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26 January 2024

The UK Parliament has published a briefing on The Future of Fertiliser Use, which highlights the economic and environmental concerns related to the use of artificial fertilisers, including the long term impact on soil health. The report also mentions the benefits of engaging in practices which improve soil health and reduce the need for artificial fertiliser, though points to financial and knowledge barriers to improving practices. 

Riverford Organic Farmers’ ‘Get Fair About Farming’ e-petition was debated in Parliament this week, addressing concerns around fairness in UK supply chains. Members of Parliament in attendance unanimously supported the petition, with Food, Farming and Fisheries Minister Mark Spencer promising new regulations to address some of the issues raised by the spring. 

Another POST Note published this week focuses on carbon offsetting and the credibility of carbon credits exchanged in voluntary carbon markets, along with potential approaches to tackle these issues. It outlines the various carbon offset projects in the Voluntary Carbon Market, including soil carbon sequestration, and recommends the extension of carbon codes to ensure high integrity markets.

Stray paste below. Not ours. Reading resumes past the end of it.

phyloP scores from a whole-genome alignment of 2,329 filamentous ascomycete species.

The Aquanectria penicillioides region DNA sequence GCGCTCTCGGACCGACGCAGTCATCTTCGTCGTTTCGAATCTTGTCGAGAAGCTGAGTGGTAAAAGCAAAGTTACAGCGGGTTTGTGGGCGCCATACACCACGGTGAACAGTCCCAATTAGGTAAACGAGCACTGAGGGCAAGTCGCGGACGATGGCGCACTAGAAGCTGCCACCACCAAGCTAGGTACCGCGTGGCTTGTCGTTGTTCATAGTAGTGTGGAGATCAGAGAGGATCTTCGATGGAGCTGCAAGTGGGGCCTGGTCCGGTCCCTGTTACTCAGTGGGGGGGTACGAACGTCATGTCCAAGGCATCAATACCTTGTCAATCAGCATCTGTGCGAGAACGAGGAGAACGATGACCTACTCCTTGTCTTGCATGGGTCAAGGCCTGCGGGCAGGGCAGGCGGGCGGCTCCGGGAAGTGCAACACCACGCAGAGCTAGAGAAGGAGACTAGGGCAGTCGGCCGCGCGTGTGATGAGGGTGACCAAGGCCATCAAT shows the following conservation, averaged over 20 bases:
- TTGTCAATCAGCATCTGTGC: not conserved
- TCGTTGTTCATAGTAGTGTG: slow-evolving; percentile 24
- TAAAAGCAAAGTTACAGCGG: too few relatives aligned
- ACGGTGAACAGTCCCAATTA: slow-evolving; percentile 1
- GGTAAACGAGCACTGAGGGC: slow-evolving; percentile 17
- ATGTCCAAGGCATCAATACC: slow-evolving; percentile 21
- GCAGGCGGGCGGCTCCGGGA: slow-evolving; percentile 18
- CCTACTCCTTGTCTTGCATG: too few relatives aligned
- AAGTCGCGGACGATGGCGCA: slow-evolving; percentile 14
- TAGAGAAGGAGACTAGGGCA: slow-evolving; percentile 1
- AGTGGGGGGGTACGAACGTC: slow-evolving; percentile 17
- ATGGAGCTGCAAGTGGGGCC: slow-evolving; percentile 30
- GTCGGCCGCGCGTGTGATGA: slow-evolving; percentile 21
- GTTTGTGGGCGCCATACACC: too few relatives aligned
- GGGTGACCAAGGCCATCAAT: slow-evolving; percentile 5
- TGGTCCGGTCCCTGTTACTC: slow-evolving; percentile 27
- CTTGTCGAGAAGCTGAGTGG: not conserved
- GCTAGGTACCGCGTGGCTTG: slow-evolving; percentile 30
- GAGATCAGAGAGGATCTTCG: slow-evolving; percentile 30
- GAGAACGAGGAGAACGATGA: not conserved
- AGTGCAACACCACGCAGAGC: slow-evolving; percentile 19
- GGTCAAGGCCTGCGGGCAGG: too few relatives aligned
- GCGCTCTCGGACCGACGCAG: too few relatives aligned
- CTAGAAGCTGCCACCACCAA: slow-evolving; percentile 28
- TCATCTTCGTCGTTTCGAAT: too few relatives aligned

An article in the Financial Times has said that soils’ ability to store carbon is often overstated by large food companies who are investing in regenerative agriculture. It highlights a lack of consensus around the volume and longevity of carbon stored in soils and the threat of corporate greenwashing, though it does recognise the multiple benefits of regenerative agriculture for people and the planet. 

Research into regenerative farming by the University of Leeds has shown that soil health, increased profit and crop production, as well as a reduction in greenhouse gas emissions are the main benefits of regenerative agriculture. The study compared different farming practices across seven plots and used Paul-Tech’s soil system to gather data. 

A new soil lab is to be established at the Eden Project in Cornwall with half a million pounds of funding from the Cornwall and Isles of Scilly Good Growth programme. The facility will analyse soil, plants and feedstock, and aims to improve knowledge to aid the shift towards more environmentally friendly farming. 

The National Trust are making changes to protect the soil at Ashridge Estate in Hertfordshire, which is being damaged due to the high number of visitors attending each year. Ancient woodland in the estate means that the soil is rich with biodiversity, and the National Trust is introducing its ‘Protecting our Roots’ project which will see changes to parking and pathways to reduce visitors’ impact on nature. 

Imperial College London has secured funding to develop its work on soil microbe mapping technology to improve agricultural productivity. The Imperial startup FA Bio uses technology which collects data from fields and analyses it to identify microbes which could be used to develop agricultural bioproducts for key food crops.